1.1    Background of the Research

The importance of observing human rights in any legal system and its significance cannot be overemphasized. Notably, one of the lessons of globalization and the new international economic order is the increasing awareness that the enforcement of human rights is a cornerstone in the realization of sustainable development, nationally and internationally. To this end, looking at the concept and nature of sustainable development, and what it professes, the importance of a legal system lies not only in ensuring civil liberties but in addition creating a viable environment where economic development and social equity can be enjoyed.

Nigeria has ratified plethora of human rights treaties that seek to set globally applied standards. Some of these standards, especially in recent times are not limited to civil liberty domain rather they serve as prelude to the realization of both socio-economic, cultural and solidarity rights which make room for the realization of sustainable development .  These rights in essence form the new international economic and legal order and thus emerges the concept of sustainable development which “environmental law’’ seeks to promote.

Within the context of environmental law however, are the ontological and historical dimensions. These dimensions depict a mother-child correlation or evolution theory. It is established that human rights of the second and third generations which of course, are developed from that of the first generation, all as reminiscent of natural law, are now being codified with minimum standards. These standards areraised by international law and made tangible by municipal law. Thus, emerges the consciousness that there are environmental rights, such as the right to a clean and healthy environment, the right to development, the right to participate in the developmental and approval process, the right to environmental information, the right to compensation and the right of access to justice.  They are however, the corollaries of the right to life.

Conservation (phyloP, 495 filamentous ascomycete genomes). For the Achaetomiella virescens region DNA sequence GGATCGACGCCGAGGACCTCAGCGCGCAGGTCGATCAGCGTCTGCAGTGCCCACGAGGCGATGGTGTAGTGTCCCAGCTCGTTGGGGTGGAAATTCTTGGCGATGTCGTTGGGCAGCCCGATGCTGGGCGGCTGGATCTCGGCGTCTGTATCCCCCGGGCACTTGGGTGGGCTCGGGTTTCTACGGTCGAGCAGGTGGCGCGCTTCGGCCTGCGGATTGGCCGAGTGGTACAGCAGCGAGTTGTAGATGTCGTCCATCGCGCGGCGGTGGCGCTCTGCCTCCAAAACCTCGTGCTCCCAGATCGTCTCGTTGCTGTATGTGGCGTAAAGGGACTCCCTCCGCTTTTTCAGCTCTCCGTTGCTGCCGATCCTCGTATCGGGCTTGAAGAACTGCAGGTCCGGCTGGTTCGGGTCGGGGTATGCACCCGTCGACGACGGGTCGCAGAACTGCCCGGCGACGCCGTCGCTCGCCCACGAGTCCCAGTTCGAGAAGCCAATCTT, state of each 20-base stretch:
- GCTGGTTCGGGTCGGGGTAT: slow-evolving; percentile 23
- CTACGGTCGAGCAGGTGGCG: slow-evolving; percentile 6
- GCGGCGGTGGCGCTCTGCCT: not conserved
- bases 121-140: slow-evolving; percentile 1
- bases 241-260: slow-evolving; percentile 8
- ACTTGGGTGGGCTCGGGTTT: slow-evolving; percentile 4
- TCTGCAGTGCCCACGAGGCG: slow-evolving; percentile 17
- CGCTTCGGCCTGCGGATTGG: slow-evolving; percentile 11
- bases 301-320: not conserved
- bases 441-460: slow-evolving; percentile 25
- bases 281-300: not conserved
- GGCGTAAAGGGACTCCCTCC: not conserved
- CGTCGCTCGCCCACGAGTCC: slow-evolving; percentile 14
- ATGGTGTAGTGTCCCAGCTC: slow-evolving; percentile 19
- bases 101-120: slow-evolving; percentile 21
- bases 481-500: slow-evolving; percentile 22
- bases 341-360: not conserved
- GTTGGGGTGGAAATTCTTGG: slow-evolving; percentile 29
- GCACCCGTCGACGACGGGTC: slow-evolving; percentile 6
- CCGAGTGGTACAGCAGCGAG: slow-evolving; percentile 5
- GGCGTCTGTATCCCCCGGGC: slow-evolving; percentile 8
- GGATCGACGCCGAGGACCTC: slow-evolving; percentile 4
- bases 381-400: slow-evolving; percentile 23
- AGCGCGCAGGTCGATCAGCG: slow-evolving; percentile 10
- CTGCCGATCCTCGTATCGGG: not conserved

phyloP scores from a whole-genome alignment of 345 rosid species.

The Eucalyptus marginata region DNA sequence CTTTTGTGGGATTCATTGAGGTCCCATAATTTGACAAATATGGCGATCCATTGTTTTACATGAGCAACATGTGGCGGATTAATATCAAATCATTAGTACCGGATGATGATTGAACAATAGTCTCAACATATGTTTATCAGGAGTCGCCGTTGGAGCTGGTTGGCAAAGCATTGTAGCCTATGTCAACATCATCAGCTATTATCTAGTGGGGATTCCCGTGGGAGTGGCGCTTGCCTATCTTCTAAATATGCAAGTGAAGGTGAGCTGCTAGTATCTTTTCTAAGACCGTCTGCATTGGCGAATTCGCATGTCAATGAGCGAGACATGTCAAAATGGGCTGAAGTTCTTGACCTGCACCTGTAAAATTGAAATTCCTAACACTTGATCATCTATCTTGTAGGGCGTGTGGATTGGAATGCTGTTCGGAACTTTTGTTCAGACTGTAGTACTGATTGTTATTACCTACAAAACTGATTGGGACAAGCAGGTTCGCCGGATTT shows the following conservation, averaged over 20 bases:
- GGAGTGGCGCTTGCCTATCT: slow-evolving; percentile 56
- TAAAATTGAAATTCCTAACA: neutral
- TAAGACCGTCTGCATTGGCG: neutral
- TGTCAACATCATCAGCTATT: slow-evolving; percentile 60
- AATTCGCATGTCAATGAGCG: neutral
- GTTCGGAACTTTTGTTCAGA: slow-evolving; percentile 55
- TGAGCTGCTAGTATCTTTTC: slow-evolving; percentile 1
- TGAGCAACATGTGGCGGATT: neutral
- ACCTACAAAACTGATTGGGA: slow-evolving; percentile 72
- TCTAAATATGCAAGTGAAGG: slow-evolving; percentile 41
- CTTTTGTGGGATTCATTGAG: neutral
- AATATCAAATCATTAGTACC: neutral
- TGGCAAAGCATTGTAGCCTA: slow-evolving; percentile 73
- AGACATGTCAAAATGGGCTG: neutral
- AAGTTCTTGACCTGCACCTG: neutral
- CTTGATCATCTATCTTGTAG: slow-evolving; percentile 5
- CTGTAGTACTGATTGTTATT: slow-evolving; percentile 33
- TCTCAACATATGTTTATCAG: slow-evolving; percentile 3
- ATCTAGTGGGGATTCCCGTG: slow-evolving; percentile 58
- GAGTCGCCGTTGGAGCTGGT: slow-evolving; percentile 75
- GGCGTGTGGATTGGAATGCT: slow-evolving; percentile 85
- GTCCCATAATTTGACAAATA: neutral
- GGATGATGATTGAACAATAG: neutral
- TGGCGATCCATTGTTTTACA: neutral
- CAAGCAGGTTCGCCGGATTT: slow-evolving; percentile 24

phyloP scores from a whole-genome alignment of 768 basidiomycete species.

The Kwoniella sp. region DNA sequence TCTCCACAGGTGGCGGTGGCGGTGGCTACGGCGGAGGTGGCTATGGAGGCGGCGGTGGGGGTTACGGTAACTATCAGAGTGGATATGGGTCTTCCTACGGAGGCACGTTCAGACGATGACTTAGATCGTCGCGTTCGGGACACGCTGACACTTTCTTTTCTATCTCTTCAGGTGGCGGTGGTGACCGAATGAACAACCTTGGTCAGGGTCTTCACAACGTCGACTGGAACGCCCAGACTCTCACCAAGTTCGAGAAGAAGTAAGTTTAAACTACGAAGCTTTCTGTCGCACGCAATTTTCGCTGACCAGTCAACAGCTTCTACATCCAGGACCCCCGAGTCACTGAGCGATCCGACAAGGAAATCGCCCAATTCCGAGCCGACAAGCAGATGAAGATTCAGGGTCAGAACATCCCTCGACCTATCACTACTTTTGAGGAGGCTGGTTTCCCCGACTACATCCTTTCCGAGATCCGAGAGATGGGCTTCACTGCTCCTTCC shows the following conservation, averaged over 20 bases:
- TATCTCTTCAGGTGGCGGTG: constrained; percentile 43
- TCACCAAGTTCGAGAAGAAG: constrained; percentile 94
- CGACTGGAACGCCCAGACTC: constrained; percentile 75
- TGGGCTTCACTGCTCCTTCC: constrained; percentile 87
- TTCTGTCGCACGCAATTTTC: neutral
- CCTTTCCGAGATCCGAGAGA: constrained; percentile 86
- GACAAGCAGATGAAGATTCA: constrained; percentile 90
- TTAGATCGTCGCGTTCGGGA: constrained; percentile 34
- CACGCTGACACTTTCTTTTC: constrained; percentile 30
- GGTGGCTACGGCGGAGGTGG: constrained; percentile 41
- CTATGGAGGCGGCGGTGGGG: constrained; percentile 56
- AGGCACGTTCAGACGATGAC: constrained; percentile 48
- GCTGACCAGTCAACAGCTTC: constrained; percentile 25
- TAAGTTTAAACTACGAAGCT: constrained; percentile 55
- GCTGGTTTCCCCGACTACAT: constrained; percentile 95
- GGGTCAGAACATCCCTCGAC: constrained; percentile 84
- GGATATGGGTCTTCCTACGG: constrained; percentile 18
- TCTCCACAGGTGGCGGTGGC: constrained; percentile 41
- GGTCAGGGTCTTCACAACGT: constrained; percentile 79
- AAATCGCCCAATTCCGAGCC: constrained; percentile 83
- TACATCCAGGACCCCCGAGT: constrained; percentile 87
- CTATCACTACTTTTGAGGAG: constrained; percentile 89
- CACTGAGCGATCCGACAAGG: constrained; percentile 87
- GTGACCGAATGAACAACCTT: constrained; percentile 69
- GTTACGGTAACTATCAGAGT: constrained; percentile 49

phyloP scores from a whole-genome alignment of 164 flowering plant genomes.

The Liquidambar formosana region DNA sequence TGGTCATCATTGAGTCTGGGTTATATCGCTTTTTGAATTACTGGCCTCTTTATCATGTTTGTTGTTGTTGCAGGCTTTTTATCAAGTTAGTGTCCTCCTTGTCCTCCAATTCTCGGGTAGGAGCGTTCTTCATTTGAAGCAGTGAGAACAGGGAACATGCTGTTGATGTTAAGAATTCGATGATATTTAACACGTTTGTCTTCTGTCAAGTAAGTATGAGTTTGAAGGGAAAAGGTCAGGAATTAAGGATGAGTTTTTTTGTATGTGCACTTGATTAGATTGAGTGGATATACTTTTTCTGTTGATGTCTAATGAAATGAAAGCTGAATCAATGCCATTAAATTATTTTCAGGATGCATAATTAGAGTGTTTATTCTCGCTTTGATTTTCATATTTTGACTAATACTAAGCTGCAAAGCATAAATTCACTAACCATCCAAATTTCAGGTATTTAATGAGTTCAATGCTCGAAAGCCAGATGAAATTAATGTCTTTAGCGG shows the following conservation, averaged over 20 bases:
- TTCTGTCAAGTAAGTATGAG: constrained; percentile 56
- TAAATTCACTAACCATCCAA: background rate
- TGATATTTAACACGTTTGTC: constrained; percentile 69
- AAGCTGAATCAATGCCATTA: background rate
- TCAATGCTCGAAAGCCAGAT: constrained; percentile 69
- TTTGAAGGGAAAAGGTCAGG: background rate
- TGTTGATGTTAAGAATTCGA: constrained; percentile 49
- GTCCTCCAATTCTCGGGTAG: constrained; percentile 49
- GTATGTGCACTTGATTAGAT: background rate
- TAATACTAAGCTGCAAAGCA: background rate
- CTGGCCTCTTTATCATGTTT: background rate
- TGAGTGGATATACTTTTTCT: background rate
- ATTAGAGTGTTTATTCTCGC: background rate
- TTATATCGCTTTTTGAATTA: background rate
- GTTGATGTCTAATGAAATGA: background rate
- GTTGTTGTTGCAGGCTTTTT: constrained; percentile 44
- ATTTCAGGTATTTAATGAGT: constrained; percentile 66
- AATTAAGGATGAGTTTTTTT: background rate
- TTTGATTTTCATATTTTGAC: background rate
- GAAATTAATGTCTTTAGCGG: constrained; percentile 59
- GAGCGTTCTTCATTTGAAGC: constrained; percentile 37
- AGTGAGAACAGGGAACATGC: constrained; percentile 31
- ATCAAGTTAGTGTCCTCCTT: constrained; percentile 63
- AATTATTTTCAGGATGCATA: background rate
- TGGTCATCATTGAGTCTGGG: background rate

In addition to this development, in 2012, the United Nations Environment

Programme (UNEP) and the United Nations Office of the High Commissioner for

Human Rights (OHCHR) have strengthened their collaboration in the field of the nexus between human rights and environmental protection during the United Nations conference on sustainable development. In the same year, the United

Nations Human Rights Council as part of its special procedures appointed an Independent Expert on human rights obligations relating to the enjoyment of a safe, clean, healthy and sustainable environment and appointed Professor Knox to this position. In line with his appointment as an Independent Expert and as a part of his obligation, in 2014, at the regional level, a consultation was made by the Independent Expert on the constitution of environmental rights at Johannesburg, South Africa. The consultation was convened by the United Nations Independent

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